William F. O'Brien
Special to The Sun
OKLA. CITY —
Every Thursday at 2 p.m. Juvenile Court Judge John Jacobsen presides over a session of the Oklahoma Family Drug Court at the Juvenile Justice Center on Classen Boulevard. The court works with parents who have substance abuse problems whose children have been found to be deprived by the Oklahoma County Juvenile Court and placed in the custody of the Oklahoma Department of Human Services.
It is designed to assist those parents to become drug free and have their children returned to their custody. The court has been in operation since May of last year. To be eligible for admission the parents must admit that they have an addiction to alcohol or drugs.
The court is funded by the Oklahoma Department of Mental Health and Substance Abuse Services through a grant that the agency received from the federal government.
There are currently 15 families that are involved in the court and there is a room in the program for an additional 15 families.
As recently explained by court-appointed special advocate Eddie Porter, an hour before Jacobsen convenes that court into session a meeting is held that is attended by Jacobsen, the attorneys for the parents, children, an assistant district attorney and social workers from the Department of Human Services, and the case of each party is reviewed. Porter reports that more than 80 percent of the parents who participate in the program have been homeless at some time, 60 percent have been victims of domestic abuse, and that the average age that they begin to abuse alcohol or other substances was 14. The majority of the participants also have endured trauma that includes being physically abused or sexually assaulted.
As documented in the Family Drug Court handbook, there are five phases of the program for the parents. The first one is directed to encouraging the participants lead a drug free life, and includes training on how to deal with stress and uncertainty without using drugs. The second one seeks to have the parents rise to the challenge of recovery and beginning the process of their reentry into the community. The third phase also focuses on community reentry and continued positive changes in the lives of the participants. It is at this stage that the children are to be returned to their parent’s care and custody. The fourth one focuses on reintegration of the entire family into the community. The final phase deals with the after care in which the participants are required to show that they have the self reliance and confidence to continue their recovery after they have completed the program.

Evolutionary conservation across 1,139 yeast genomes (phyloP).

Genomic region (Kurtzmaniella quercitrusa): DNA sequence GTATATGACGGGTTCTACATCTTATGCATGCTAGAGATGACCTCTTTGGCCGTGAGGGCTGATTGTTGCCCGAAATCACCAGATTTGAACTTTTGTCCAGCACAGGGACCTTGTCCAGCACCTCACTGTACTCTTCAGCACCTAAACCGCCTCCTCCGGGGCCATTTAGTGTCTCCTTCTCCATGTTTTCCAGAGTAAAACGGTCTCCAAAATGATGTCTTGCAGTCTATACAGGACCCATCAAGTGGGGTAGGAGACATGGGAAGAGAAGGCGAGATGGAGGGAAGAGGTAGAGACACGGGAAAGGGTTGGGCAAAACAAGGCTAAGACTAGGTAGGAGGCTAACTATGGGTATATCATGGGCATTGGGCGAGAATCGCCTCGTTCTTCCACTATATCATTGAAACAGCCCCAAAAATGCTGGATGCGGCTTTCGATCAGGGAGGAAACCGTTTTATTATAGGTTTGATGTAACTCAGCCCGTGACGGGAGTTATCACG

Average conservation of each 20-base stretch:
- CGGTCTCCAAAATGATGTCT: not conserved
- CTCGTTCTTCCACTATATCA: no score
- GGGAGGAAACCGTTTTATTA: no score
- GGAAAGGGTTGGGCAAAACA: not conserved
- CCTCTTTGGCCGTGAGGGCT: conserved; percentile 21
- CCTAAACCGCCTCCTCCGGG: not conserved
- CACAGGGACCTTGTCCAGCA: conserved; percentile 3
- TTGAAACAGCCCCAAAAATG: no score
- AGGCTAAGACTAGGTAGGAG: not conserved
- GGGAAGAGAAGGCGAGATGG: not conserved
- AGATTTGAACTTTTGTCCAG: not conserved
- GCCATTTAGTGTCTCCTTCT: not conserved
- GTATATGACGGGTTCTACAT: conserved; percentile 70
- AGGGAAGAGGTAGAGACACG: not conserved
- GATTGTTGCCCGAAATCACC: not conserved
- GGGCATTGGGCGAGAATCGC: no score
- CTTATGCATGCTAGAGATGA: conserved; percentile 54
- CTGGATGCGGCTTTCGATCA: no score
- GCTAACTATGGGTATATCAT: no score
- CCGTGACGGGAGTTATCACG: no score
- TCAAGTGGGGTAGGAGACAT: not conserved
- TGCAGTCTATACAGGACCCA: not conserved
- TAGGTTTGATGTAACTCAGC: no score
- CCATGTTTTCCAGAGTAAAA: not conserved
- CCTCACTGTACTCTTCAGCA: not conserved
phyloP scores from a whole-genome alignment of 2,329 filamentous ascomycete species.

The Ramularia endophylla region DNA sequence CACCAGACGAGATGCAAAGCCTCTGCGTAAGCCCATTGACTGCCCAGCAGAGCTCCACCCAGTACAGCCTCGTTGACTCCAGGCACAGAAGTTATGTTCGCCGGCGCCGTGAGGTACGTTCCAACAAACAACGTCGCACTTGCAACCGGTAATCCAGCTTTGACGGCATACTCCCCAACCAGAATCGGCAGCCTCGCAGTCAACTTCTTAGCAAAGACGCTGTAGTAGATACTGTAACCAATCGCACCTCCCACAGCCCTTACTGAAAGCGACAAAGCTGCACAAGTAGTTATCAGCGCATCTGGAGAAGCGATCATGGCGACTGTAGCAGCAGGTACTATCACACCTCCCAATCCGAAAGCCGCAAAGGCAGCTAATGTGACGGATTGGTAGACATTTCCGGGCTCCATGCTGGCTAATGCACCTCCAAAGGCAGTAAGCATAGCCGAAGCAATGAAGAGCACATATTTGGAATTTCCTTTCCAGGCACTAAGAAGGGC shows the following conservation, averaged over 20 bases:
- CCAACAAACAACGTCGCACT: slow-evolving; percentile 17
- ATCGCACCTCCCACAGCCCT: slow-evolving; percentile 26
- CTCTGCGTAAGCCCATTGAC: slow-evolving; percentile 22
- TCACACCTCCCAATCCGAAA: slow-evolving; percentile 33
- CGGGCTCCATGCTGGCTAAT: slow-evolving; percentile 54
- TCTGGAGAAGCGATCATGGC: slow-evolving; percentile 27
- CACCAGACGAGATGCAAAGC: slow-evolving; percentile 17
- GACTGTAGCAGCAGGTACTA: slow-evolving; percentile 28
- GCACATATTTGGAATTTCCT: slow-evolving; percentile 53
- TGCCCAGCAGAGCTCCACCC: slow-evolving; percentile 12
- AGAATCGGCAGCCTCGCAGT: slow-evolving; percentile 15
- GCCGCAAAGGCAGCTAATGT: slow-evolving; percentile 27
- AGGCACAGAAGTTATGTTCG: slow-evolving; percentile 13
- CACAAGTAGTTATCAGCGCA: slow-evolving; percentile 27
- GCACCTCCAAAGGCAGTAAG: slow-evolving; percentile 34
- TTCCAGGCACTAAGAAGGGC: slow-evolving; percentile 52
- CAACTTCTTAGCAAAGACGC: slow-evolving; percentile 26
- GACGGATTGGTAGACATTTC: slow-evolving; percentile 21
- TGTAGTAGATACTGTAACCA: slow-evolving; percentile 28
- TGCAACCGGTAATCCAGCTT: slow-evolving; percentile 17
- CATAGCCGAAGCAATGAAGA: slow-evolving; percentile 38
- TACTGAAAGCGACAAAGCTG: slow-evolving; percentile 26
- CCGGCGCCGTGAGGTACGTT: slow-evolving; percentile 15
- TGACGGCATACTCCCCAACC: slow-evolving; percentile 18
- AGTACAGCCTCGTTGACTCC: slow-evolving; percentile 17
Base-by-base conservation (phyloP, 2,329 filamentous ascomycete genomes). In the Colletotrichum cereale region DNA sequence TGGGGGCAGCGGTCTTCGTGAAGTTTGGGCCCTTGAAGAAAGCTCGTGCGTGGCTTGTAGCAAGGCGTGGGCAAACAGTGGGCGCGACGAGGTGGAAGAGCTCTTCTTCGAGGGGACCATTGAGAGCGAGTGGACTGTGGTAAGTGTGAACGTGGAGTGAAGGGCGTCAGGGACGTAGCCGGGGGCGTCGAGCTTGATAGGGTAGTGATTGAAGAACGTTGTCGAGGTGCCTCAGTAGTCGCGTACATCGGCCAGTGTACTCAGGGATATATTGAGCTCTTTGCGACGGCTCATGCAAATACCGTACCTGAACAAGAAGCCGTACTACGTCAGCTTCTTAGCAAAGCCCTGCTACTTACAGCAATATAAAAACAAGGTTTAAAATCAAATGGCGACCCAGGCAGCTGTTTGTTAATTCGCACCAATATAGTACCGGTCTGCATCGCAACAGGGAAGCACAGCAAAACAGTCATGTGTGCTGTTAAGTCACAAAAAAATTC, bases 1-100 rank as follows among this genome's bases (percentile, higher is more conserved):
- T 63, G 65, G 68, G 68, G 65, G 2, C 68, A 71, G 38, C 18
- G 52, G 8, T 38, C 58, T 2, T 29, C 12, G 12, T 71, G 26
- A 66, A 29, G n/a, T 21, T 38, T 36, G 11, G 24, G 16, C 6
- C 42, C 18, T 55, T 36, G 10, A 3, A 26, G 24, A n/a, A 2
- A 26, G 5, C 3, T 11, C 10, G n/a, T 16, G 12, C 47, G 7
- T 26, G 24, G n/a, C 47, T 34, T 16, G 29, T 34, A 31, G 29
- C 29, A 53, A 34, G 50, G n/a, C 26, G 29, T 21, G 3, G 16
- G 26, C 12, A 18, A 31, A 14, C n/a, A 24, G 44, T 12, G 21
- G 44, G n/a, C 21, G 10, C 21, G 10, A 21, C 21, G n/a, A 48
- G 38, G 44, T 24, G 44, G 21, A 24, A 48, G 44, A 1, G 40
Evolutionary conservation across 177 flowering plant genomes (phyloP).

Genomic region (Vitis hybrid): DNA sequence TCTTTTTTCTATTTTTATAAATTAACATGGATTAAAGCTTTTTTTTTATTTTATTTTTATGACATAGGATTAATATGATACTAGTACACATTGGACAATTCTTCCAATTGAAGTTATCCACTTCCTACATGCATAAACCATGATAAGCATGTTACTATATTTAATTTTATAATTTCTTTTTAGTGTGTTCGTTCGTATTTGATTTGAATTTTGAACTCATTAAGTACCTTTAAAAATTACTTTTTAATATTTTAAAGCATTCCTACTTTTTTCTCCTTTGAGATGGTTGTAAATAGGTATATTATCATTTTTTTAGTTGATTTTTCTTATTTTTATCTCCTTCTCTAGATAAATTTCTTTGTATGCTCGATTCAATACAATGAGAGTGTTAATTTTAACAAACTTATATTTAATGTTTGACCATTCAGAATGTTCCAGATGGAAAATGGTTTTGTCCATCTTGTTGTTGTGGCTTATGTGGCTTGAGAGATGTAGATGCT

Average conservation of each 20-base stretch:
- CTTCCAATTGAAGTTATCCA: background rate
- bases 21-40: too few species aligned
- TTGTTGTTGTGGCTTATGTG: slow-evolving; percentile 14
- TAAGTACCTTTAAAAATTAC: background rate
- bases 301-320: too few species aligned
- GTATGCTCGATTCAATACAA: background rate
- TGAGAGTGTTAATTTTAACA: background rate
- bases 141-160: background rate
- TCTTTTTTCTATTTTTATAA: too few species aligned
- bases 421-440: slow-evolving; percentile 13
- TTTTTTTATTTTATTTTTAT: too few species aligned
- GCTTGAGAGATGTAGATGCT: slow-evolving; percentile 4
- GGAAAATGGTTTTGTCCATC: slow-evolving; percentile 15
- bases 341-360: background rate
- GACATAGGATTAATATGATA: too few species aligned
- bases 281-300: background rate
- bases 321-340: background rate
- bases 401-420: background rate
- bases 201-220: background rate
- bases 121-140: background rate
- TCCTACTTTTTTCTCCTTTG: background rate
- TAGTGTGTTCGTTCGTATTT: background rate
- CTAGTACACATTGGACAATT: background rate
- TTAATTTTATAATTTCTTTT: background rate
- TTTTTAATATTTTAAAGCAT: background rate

The parents are required to attend sessions of the court as they progress through the program, and are also subject to random drug testing to insure that they remain drug-free. As the parents complete each level of the program they receive rewards such as tickets to sporting events and free meals at local restaurants and a lessening of the number of drug tests that they are subject to. If they fail to comply with the program’s requirements they are subject to sanctions such as having to spend a weekend in jail or being required to complete hours of community service.
Since the family drug court has only been in operation for one year, the long term success can not be ascertained at this time. But Porter reports that he and all the others who are part of it have seen improvements in the lives of the parents who are enrolled in the program, and that many of them have begun efforts to obtain more education and job training.
WILLIAM F. O’BRIEN is a retired Oklahoma City attorney.